The Grande Armée is the large, multinational army of the French Emperor Napoleon I, which is approx. It counted 600,000 people. In 1805, the French army assumed the title of Grande Armée, and it lasted until 1815, when the emperor fell. In the Russian campaign of 1812, in the Battle of Borogyno, it won a victory, even with heavy losses, but during the capture of Moscow and the gradual retreat, it weakened and disintegrated. Only 20,000 of the 600,000-strong army returned home from Russia.
Nationality distribution of Grande Armée
French, Belgian, Dutch: 300,000
The infantry consisted of voltigeur light infantry, first-line fusiliers, Chasseur hunting divisions, and grenadiers.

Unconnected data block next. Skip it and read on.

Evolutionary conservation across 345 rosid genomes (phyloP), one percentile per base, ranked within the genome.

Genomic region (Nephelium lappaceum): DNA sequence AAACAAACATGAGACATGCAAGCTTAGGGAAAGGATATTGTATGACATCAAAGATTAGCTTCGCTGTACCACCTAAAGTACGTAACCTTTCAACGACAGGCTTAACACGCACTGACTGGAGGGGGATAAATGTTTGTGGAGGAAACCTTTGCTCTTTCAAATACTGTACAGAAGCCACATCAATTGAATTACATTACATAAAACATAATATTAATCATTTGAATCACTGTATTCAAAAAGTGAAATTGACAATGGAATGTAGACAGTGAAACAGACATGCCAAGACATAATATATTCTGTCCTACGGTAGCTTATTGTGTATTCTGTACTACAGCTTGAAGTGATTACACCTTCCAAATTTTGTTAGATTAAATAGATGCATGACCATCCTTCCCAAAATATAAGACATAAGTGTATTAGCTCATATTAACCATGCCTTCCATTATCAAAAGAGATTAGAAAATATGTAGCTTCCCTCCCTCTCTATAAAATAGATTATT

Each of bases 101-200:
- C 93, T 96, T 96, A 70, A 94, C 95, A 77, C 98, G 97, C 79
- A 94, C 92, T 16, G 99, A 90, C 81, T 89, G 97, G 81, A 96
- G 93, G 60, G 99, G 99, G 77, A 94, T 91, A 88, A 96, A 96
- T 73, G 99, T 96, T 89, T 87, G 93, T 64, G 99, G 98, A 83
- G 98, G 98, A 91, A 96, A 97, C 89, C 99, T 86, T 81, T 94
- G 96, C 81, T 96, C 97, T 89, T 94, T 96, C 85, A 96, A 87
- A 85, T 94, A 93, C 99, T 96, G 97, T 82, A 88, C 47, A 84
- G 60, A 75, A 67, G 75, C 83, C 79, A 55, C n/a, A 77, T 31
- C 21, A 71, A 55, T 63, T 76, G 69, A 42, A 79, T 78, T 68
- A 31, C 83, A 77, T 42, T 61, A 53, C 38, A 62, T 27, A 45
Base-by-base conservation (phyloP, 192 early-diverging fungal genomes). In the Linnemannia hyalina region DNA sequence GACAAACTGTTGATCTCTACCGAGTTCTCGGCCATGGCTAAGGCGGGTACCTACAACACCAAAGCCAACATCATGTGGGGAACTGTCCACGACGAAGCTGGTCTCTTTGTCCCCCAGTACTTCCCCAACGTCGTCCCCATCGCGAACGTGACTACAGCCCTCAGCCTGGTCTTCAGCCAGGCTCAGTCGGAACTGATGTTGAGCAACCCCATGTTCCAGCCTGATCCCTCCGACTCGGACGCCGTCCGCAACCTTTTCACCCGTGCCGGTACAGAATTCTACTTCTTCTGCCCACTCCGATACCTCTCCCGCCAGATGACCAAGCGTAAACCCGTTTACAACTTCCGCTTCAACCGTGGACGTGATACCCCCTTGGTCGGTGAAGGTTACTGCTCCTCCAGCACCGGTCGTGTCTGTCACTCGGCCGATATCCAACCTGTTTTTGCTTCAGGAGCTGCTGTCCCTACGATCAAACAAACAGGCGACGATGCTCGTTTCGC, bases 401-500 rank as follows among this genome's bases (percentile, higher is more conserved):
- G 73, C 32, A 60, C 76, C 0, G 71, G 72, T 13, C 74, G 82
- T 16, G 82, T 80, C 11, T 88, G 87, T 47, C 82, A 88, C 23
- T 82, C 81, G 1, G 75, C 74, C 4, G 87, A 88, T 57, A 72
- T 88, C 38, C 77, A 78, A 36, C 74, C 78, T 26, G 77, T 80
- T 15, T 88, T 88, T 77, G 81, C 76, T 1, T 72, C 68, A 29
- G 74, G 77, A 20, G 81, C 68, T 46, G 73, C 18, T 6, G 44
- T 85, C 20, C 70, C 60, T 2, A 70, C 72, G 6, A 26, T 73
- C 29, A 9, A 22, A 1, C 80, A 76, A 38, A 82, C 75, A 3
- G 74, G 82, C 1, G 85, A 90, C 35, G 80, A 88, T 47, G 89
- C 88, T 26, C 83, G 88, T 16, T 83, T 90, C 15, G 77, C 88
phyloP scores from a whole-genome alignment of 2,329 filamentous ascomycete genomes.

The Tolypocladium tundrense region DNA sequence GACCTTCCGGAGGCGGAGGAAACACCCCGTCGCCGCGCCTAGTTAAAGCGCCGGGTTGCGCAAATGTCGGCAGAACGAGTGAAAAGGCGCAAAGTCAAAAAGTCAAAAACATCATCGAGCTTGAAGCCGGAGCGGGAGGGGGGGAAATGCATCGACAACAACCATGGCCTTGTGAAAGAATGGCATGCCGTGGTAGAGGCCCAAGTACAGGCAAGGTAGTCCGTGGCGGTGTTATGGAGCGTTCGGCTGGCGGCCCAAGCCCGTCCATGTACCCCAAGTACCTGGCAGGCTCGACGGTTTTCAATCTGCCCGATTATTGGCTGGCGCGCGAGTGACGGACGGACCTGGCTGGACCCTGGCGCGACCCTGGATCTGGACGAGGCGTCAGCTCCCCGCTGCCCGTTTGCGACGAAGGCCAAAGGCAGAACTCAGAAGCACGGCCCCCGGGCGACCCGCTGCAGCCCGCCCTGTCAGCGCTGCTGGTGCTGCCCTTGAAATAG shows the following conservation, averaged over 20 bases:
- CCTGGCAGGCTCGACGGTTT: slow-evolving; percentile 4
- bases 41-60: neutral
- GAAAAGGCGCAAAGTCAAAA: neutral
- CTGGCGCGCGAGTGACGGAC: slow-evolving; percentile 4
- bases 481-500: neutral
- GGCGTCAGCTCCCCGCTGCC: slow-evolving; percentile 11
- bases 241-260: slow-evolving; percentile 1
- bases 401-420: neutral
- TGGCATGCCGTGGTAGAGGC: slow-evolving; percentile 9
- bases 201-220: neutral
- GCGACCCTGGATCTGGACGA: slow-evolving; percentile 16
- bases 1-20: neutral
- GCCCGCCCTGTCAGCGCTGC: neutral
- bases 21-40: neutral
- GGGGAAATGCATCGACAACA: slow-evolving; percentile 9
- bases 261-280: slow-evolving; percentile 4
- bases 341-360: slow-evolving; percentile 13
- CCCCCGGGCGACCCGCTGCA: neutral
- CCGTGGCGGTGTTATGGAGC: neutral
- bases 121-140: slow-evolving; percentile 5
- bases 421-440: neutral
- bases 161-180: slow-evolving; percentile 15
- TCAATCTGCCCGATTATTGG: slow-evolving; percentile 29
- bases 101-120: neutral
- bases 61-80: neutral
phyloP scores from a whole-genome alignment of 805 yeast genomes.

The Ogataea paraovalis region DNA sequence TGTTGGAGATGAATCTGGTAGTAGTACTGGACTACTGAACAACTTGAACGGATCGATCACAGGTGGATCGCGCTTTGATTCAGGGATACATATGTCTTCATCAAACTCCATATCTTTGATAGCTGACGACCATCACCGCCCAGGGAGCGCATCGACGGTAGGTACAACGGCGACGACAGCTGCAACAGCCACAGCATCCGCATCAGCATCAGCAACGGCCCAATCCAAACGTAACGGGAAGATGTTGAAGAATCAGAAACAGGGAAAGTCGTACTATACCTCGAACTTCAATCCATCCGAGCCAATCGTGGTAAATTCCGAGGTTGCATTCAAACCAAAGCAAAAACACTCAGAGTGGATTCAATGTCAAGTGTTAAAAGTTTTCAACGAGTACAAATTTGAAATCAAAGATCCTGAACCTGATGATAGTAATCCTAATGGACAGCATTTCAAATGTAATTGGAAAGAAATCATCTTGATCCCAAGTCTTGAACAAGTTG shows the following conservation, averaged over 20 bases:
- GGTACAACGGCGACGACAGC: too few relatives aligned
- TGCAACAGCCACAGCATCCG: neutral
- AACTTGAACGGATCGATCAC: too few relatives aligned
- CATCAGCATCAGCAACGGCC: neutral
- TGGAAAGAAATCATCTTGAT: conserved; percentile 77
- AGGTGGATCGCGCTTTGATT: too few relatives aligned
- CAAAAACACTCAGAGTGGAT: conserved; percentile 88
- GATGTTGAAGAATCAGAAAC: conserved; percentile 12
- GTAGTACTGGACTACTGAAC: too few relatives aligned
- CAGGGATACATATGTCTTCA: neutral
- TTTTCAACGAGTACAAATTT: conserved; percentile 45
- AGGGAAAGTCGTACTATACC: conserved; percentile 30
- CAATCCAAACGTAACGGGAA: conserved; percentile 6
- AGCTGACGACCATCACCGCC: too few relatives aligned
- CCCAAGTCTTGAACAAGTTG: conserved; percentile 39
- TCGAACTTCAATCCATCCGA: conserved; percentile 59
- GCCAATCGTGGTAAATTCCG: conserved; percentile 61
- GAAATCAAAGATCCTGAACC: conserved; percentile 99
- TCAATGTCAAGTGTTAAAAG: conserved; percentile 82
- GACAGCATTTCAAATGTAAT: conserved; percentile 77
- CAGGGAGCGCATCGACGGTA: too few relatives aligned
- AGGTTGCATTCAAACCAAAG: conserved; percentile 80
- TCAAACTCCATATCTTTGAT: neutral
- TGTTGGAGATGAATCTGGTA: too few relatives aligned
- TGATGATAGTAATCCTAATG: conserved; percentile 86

Although Europe at the time was characterized by light cavalry, many of Napoleon's battles were decided by heavy cavalry, commanded by Marshals Joachim Murat and Michel Ney. Within the heavy cavalry, it was made up of the cavalry counterparts of the grenadiers, the carbineers, and the close-quarters, who represented a huge force in battles. The light cavalry included such elite units as the Polish ulnamen equipped with jida and the traditional hussars.
Artillery played a prominent role in Napoleon's army, since he himself began his military career as an artillery officer. During the Napoleonic Wars, the French and their allies 75,000 cannons were produced. The cavalry was equipped with light cannons that could follow the rapid movements of the cavalry. The infantry was supported by long-range and high-powered guns.